Five Vital Black & White Photography Tips
By Juan Shaban. Filed in How-To Guides
Monochrome photographs are timeless, especially black and white photographs. They enhance emotional substance and have a disposition of making photos look more artistic.
Credit: Jana by LudovicMazet
They can be used on many different scenes as it’s not required to think about all the colors that should look good together and match the amount of light available. And for those who love to play with color, black and white photography doesn’t necessarily need to be boring as there are so many different shades to choose from.
Gray scale is a spectrum of black and white which evolves into shades and different depths of gray. So when we speak of gray scale we speak of how we measure tones of gray. Here are five tips you might need to know when it comes to Black & White Photography.
1. Use RAW
If you have the opportunity to use RAW, do it! It will open up many new possibilities and give you more control of the image’s appearance.
The negative aspect of RAW files is that it needs to be processed later. If you use RAW files, your computer, rather than your camera will process the records and generate a picture file from it. You can for instance use Adobe Photoshop to process the images.
If you don’t have that function on your camera, then don’t worry, carry on reading and you’ll see that there are plenty of other ways to get great black and white photographs.
2. Pattern and Texture
Rich textures and detailed sceneries will help your photograph become comprehensible and exciting.
Patterns are lucky in black and white photographs as colors aren’t taking the attention from them. So if you want to take a shoot where you’d like to emphasize on the patterns, then choose black and white tones instead of color.
With the help of light you can get great contrast. Contrast will bring the tonal differences in your photography as you can’t use color. With side lighting, for instance, you’ll get longer shadows.
Contrast is important because when there is a distinct contrast, with dark shades and bright light, you’ll be able to see things you didn’t see before.
In photography, an ISO number is an indication of the sensitivity of the image sensor, where a higher number indicates higher sensitivity. The higher the ISO is the more are the possibilities to take pictures in low light, without the usage of flash.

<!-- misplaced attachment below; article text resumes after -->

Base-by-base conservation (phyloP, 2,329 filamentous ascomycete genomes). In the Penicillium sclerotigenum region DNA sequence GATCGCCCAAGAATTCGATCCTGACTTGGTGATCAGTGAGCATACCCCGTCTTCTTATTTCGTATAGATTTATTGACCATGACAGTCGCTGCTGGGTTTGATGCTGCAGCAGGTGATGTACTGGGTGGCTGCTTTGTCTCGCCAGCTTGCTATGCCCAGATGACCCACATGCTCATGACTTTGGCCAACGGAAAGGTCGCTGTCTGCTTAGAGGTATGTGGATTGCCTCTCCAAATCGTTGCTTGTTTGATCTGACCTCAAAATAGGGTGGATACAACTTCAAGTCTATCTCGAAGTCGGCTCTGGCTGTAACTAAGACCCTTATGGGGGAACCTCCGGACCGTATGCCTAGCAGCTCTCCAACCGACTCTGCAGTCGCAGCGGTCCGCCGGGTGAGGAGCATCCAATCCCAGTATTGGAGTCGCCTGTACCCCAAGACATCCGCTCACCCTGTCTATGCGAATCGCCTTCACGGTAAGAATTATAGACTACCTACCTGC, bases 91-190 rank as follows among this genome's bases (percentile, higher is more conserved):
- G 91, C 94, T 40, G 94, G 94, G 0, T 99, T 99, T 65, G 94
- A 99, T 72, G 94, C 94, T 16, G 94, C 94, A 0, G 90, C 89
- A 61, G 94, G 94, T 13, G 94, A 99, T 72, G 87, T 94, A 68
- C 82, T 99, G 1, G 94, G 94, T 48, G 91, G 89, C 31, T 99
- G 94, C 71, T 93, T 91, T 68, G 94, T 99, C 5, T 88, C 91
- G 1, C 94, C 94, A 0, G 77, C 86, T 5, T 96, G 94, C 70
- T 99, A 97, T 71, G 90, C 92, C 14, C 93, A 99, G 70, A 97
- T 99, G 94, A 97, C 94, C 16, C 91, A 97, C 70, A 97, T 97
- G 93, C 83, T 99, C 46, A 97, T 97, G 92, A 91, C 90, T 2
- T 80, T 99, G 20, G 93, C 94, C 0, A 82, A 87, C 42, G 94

For black and white photography, use the lowest ISO. When you use high ISO the noise will become more obvious. Noise in photography is like the “grain” in film, where the film doesn’t become as smooth as you’d wish. The higher your ISO is, the more unpleasant dots will show in your photo. Therefore shady and dim days are actually great for black and white photographs.
Black and white photography can basically look good in most occasions and circumstances.
- Monochrome photographs are good at bringing a sensitive experience and story into a shoot, they tend to bring depth and give us the chance to explore an object or person more strictly due to the graphic elements that it conveys (especially thanks to a good contrast). Therefore it’s also well-matched for abstract photos.
- When taking pictures of large spaces, like landscapes or foliages; make sure that the same tone isn’t flowing through all the elements in your photography as this will give it a rather boring and dead look. Most black and white images are supposed to be dramatic and leave a striking impact on the viewer.
One way of doing this is by finding a movement, like an unsteady wave in a sea or a moving sky. Something that isn’t really all that dramatic in real life can become much more intense when a glimpse of it is caught on camera.
- One single subject is the most popular choice for black and white photography. This goes mostly for portraits, here you can really emphasize on the affect that the gray scale will bring to the person’s expression.
Editor’s note: This post is written by Juan Shaban for Hongkiat.com. Juan runs a design blog dudye.com.